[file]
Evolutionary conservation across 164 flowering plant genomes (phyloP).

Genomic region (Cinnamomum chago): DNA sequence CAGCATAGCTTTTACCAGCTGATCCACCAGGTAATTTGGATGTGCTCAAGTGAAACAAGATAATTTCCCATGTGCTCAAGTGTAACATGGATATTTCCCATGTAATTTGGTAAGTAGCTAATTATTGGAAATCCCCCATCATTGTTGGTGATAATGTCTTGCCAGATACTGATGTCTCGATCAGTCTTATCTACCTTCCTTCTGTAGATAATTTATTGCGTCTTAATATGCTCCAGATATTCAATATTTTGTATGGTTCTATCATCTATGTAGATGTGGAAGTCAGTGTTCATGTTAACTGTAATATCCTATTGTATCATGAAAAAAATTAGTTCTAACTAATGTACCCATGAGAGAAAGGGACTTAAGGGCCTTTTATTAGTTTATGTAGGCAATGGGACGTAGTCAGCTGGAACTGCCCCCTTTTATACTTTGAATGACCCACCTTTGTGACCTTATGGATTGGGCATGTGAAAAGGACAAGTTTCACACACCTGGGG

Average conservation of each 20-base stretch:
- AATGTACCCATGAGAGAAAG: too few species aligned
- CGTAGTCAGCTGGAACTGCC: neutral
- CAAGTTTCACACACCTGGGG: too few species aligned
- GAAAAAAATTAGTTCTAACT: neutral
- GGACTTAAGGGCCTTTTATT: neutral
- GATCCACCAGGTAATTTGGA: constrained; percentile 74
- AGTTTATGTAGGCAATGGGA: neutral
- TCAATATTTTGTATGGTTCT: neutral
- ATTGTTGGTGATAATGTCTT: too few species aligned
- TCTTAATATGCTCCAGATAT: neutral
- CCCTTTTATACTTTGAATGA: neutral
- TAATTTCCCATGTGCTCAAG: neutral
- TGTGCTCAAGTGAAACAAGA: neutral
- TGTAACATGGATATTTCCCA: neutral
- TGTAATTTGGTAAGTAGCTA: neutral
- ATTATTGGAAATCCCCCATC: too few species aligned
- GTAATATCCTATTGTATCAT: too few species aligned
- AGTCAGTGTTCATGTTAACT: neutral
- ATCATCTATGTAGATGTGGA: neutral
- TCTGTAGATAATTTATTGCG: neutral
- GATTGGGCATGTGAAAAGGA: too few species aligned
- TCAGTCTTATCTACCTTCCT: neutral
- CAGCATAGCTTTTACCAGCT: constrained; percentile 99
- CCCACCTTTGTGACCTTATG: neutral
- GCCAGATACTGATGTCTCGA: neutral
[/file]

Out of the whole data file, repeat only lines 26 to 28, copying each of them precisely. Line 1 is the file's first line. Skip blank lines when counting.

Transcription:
- CAGCATAGCTTTTACCAGCT: constrained; percentile 99
- CCCACCTTTGTGACCTTATG: neutral
- GCCAGATACTGATGTCTCGA: neutral